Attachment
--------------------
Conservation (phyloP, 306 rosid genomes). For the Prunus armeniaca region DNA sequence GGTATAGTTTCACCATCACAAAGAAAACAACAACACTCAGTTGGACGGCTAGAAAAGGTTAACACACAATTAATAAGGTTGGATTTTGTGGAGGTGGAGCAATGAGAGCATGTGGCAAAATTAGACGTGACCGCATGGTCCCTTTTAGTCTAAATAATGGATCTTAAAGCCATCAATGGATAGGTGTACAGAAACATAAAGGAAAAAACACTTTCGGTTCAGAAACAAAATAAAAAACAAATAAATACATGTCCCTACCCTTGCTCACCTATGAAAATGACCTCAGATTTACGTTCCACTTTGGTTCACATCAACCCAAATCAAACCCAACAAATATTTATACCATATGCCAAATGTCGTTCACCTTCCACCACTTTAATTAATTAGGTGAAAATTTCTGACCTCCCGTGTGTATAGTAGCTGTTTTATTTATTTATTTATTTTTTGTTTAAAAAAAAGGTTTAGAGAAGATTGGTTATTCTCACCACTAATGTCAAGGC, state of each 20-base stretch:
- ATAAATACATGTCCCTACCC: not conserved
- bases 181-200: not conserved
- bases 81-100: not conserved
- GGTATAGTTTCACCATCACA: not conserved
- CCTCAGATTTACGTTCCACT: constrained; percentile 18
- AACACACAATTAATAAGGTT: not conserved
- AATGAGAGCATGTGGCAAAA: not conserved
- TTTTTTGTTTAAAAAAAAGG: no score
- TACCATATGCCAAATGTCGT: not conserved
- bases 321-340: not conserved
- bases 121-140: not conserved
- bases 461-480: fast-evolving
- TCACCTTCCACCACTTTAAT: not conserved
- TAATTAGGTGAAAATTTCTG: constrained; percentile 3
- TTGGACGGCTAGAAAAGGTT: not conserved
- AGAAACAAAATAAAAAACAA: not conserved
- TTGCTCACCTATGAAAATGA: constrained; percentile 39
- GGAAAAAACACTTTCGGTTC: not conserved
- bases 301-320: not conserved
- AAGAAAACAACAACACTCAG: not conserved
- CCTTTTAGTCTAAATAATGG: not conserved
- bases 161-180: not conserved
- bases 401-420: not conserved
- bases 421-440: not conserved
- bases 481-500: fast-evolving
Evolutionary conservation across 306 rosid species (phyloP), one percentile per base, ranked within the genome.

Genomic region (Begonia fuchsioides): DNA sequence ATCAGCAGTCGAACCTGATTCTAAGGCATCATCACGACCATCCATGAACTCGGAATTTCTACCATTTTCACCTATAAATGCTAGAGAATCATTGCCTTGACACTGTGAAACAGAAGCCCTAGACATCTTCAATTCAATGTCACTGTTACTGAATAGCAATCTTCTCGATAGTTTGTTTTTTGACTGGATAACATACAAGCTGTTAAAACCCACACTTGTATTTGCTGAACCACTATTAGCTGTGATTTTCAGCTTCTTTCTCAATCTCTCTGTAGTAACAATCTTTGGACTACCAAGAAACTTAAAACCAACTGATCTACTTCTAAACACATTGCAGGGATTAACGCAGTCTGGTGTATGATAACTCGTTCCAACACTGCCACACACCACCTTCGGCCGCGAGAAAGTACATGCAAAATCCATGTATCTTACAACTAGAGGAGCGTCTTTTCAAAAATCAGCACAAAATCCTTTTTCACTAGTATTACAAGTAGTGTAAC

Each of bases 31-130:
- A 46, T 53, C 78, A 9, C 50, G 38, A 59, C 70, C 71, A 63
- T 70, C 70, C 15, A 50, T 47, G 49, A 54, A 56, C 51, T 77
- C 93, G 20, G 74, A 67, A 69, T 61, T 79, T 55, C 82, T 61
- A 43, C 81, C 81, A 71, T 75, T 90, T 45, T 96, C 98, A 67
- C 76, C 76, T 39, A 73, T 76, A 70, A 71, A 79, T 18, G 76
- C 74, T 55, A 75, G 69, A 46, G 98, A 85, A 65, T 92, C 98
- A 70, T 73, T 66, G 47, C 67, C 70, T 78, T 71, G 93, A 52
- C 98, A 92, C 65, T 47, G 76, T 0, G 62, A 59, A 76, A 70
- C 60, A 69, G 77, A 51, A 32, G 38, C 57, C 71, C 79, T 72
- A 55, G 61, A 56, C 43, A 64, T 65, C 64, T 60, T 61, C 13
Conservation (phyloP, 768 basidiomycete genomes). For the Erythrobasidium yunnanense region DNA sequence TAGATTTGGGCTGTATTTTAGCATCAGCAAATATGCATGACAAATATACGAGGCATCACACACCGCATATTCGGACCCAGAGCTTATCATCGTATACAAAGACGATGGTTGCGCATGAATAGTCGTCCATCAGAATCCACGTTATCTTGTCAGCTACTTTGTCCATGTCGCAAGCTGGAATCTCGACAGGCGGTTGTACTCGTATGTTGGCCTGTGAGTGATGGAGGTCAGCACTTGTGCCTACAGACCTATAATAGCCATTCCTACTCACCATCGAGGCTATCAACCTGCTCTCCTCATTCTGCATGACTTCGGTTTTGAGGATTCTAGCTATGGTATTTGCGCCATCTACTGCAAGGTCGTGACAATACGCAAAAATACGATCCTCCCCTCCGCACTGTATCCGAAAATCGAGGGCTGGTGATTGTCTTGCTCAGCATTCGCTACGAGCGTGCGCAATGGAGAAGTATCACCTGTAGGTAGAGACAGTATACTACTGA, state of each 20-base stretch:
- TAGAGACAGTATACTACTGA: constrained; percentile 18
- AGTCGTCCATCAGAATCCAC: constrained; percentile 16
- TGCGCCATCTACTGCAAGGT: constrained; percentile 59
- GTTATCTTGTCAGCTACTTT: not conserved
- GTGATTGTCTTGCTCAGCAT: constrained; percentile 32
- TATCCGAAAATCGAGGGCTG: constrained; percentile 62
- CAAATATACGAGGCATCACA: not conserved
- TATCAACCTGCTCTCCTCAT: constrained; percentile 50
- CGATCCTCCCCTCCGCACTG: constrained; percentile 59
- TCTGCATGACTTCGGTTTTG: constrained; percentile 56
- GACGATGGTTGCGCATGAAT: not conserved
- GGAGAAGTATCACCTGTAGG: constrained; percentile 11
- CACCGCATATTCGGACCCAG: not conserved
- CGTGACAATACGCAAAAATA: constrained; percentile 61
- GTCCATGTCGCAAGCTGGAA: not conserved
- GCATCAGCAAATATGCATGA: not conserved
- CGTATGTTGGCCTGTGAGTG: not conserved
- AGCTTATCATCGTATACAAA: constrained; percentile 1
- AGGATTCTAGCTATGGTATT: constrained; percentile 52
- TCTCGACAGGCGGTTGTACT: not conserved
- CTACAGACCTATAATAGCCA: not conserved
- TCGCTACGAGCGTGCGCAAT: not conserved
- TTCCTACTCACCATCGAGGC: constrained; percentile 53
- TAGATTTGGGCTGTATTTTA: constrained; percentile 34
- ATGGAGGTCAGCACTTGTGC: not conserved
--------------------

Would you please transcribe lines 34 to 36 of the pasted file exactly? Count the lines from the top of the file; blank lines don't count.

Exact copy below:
- C 76, C 76, T 39, A 73, T 76, A 70, A 71, A 79, T 18, G 76
- C 74, T 55, A 75, G 69, A 46, G 98, A 85, A 65, T 92, C 98
- A 70, T 73, T 66, G 47, C 67, C 70, T 78, T 71, G 93, A 52